The popular Jersey Fresh matched funds program provided 82 agricultural organizations with grants totaling $250,000. The groups matched the grants at least dollar-for-dollar to incorporate the Jersey Fresh identity into marketing efforts tailored to meet their specific needs. These funds supported a wide range of promotional efforts including festivals, advertisements, websites, market days, brochures, and children's programs.
NJDA continued to offer promotional support to urban organizations interested in developing farmers' markets in their towns. Forty urban farmers' markets operated in FY00 offering those who live and work in the state's urban areas a chance to buy fresh, locally-grown fruits and vegetables several times a week.
In cooperation with the New Jersey Department of Health and Senior Services, NJDA remained a key sponsor of the WIC/Farmers' Market Nutrition Program (FMNP). Under the program for FY00, approximately $500,000 worth of FMNP checks were issued to over 10,000 Head Start Children, pregnant or nursing women in nine targeted cities and other qualifying locations. These checks were redeemed for fresh fruit and vegetables at more than 110 authorized roadside markets and 35 farmers' markets throughout the state. This important federal/state venture offers thousands of nutritionally at-risk children and women an excellent opportunity to include fresh locally-grown produce in their diets.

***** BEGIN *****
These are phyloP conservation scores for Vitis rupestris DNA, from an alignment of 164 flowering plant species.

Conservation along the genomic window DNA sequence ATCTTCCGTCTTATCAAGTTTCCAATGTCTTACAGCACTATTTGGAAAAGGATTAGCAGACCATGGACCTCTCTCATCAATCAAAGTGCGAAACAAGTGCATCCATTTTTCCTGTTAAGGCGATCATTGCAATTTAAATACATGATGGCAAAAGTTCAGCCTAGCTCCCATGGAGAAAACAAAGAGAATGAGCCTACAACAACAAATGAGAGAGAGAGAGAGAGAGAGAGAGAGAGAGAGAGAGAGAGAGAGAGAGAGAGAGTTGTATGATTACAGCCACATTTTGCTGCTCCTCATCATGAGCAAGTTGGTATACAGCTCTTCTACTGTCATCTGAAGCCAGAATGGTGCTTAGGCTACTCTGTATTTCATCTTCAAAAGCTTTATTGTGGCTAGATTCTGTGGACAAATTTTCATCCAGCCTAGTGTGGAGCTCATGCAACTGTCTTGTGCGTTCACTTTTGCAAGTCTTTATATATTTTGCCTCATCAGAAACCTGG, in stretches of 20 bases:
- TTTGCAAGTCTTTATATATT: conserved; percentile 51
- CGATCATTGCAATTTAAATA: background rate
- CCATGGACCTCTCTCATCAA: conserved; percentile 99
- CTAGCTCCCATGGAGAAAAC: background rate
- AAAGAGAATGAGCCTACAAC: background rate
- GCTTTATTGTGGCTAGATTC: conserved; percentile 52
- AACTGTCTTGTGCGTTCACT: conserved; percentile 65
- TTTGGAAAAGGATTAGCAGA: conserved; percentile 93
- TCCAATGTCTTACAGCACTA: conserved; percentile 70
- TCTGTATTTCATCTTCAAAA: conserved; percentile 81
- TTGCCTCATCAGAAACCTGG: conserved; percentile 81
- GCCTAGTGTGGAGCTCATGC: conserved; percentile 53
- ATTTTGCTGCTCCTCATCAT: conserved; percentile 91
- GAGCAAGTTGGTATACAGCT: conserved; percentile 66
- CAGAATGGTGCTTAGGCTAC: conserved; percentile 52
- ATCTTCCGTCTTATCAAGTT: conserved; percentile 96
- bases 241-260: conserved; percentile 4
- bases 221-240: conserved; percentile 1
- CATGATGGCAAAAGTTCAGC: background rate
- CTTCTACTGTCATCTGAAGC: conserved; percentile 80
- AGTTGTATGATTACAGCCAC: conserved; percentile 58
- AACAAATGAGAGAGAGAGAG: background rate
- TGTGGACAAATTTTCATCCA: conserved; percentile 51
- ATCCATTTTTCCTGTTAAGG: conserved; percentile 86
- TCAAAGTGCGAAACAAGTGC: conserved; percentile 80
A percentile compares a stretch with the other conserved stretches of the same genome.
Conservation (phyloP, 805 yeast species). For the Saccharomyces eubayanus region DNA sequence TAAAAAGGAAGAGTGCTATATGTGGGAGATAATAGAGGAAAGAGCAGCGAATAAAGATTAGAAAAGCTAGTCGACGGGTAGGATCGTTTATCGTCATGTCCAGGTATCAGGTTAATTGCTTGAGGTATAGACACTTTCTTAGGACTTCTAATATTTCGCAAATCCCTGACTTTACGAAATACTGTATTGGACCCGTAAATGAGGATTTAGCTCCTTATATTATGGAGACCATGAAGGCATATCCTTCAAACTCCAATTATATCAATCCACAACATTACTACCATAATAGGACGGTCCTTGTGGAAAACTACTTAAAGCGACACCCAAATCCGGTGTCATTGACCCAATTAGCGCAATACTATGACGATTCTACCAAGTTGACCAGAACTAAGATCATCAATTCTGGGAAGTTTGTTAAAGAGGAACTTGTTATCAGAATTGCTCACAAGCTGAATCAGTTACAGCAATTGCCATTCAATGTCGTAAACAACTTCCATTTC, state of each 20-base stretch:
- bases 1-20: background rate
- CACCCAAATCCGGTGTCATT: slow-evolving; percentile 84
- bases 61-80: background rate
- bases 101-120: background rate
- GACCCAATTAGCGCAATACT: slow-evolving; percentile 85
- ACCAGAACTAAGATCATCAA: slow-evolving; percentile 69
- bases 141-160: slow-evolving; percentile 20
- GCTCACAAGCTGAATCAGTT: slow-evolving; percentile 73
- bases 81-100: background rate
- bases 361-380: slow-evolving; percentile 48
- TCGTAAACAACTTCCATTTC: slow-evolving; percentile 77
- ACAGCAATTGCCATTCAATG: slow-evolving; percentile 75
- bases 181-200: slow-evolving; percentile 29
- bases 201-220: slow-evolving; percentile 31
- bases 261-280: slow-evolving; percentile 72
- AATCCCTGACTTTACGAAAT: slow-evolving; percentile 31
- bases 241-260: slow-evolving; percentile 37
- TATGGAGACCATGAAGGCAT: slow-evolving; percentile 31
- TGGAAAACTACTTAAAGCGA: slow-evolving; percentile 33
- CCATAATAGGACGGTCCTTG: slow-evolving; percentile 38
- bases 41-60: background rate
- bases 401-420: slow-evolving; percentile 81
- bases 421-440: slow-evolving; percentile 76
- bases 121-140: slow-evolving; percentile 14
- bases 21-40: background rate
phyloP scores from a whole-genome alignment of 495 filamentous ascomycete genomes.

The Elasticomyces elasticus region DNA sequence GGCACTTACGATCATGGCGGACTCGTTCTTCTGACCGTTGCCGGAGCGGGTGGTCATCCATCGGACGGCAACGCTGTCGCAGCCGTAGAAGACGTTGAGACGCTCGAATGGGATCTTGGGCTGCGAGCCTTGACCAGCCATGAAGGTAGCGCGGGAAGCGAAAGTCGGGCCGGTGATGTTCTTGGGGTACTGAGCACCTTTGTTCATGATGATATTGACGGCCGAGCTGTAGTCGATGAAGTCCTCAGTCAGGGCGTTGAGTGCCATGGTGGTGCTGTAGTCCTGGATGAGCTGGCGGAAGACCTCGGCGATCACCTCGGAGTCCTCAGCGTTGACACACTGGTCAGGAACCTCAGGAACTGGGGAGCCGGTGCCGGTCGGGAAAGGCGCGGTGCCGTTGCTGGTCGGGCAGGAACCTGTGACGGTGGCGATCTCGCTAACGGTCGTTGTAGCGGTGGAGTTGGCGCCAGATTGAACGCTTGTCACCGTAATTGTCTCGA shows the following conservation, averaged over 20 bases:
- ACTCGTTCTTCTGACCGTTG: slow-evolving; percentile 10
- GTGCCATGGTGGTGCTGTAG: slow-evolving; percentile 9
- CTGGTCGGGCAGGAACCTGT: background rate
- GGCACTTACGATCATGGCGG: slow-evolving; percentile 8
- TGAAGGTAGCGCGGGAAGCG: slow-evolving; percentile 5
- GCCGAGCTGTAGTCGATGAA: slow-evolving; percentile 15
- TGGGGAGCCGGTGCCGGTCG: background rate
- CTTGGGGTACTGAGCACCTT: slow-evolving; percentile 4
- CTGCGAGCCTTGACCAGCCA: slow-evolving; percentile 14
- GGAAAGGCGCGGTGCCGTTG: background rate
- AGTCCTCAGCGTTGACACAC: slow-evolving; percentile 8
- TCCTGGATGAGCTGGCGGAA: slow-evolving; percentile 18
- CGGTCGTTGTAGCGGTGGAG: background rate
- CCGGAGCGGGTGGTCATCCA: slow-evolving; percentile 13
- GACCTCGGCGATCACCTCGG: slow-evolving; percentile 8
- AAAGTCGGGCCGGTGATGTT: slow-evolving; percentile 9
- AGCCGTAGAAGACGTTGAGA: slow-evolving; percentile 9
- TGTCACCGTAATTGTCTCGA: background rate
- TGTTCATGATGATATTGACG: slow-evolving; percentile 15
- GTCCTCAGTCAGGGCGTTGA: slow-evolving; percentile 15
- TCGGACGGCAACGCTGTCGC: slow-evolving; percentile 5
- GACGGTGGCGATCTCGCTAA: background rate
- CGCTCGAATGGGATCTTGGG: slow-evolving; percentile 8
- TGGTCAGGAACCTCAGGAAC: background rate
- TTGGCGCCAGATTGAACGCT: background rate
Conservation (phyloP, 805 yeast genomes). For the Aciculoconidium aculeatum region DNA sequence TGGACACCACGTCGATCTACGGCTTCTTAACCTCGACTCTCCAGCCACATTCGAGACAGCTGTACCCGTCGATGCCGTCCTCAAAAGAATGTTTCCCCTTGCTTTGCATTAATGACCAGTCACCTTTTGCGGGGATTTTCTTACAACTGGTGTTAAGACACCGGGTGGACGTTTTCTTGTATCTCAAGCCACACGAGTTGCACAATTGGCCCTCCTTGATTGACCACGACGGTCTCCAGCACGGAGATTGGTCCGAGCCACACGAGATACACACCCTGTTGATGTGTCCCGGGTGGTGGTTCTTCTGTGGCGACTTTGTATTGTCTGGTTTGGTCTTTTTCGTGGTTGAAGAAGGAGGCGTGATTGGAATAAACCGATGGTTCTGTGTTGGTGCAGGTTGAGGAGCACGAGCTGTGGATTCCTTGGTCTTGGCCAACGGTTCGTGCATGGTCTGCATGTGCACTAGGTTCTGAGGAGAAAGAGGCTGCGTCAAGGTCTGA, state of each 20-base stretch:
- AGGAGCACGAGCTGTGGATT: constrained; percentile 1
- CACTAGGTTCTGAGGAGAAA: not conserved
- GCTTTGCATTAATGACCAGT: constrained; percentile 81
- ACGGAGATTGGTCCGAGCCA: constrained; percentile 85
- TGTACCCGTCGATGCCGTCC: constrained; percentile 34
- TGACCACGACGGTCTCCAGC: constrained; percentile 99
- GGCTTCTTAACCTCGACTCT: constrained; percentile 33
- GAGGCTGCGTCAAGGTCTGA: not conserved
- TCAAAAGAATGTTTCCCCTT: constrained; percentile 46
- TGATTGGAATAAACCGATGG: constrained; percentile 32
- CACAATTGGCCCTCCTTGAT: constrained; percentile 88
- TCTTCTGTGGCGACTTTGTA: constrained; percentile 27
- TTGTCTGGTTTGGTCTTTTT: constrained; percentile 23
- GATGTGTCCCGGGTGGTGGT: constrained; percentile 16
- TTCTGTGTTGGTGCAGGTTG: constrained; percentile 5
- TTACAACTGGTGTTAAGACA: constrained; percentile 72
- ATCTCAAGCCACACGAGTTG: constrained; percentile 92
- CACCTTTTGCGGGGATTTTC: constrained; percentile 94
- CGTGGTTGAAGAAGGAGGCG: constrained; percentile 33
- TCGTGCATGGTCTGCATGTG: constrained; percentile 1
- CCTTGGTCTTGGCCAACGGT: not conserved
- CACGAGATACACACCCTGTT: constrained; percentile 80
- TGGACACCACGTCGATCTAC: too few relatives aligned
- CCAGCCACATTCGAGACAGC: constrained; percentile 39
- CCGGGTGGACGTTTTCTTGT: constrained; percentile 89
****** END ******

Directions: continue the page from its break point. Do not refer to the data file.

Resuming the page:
To extend the reach of the Jersey Fresh program even further, NJDA opened booths at major national trade shows including the Produce Marketing Association Convention in California, the 2000 U.S. Food Export Showcase in Chicago and the Canadian Grocery Showcase in Toronto. NJDA also coordinated the participation of New Jersey processors and distributors in the SALIMA trade show in Prague, Czech Republic, the largest food show in Central Europe.
As a member of Food Export USA - Northeast, NJDA distributed $856,000 in federal Market Access Program (MAP) export development grants to 23 New Jersey food companies. MAP, a matched funds foreign market development program, enables small companies to expand their sales in different international markets. New Jersey companies who participated in this program have reported an average increase of over $800,000 per company in international sales.